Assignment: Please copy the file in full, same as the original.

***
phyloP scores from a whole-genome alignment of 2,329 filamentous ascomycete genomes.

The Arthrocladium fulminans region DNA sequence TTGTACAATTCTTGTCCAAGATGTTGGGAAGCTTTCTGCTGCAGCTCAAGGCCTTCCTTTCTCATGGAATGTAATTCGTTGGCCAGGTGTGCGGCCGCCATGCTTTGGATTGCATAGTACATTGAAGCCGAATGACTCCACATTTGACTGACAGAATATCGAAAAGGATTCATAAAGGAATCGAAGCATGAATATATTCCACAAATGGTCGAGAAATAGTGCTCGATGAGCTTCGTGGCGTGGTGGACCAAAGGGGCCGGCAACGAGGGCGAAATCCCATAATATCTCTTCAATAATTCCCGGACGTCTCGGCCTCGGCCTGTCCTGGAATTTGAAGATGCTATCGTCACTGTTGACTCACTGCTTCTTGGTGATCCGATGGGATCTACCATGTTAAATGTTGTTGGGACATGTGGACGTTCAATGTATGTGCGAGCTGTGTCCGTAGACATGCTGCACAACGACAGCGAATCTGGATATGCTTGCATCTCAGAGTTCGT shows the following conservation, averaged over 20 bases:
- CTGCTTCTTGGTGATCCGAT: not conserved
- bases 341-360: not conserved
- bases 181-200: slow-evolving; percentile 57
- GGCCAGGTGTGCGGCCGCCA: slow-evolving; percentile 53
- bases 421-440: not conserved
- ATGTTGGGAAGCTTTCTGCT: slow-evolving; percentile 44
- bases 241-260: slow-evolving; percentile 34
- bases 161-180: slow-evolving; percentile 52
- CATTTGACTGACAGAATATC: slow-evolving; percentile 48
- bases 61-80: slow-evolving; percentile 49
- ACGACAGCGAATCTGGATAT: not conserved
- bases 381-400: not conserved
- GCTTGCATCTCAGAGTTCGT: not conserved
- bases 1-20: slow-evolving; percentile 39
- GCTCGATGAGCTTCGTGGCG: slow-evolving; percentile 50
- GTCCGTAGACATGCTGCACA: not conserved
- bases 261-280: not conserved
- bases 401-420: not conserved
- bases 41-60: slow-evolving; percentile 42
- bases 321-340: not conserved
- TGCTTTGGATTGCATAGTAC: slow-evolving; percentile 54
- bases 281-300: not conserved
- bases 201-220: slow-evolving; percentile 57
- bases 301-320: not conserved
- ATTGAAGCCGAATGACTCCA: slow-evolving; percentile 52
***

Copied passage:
phyloP scores from a whole-genome alignment of 2,329 filamentous ascomycete genomes.

The Arthrocladium fulminans region DNA sequence TTGTACAATTCTTGTCCAAGATGTTGGGAAGCTTTCTGCTGCAGCTCAAGGCCTTCCTTTCTCATGGAATGTAATTCGTTGGCCAGGTGTGCGGCCGCCATGCTTTGGATTGCATAGTACATTGAAGCCGAATGACTCCACATTTGACTGACAGAATATCGAAAAGGATTCATAAAGGAATCGAAGCATGAATATATTCCACAAATGGTCGAGAAATAGTGCTCGATGAGCTTCGTGGCGTGGTGGACCAAAGGGGCCGGCAACGAGGGCGAAATCCCATAATATCTCTTCAATAATTCCCGGACGTCTCGGCCTCGGCCTGTCCTGGAATTTGAAGATGCTATCGTCACTGTTGACTCACTGCTTCTTGGTGATCCGATGGGATCTACCATGTTAAATGTTGTTGGGACATGTGGACGTTCAATGTATGTGCGAGCTGTGTCCGTAGACATGCTGCACAACGACAGCGAATCTGGATATGCTTGCATCTCAGAGTTCGT shows the following conservation, averaged over 20 bases:
- CTGCTTCTTGGTGATCCGAT: not conserved
- bases 341-360: not conserved
- bases 181-200: slow-evolving; percentile 57
- GGCCAGGTGTGCGGCCGCCA: slow-evolving; percentile 53
- bases 421-440: not conserved
- ATGTTGGGAAGCTTTCTGCT: slow-evolving; percentile 44
- bases 241-260: slow-evolving; percentile 34
- bases 161-180: slow-evolving; percentile 52
- CATTTGACTGACAGAATATC: slow-evolving; percentile 48
- bases 61-80: slow-evolving; percentile 49
- ACGACAGCGAATCTGGATAT: not conserved
- bases 381-400: not conserved
- GCTTGCATCTCAGAGTTCGT: not conserved
- bases 1-20: slow-evolving; percentile 39
- GCTCGATGAGCTTCGTGGCG: slow-evolving; percentile 50
- GTCCGTAGACATGCTGCACA: not conserved
- bases 261-280: not conserved
- bases 401-420: not conserved
- bases 41-60: slow-evolving; percentile 42
- bases 321-340: not conserved
- TGCTTTGGATTGCATAGTAC: slow-evolving; percentile 54
- bases 281-300: not conserved
- bases 201-220: slow-evolving; percentile 57
- bases 301-320: not conserved
- ATTGAAGCCGAATGACTCCA: slow-evolving; percentile 52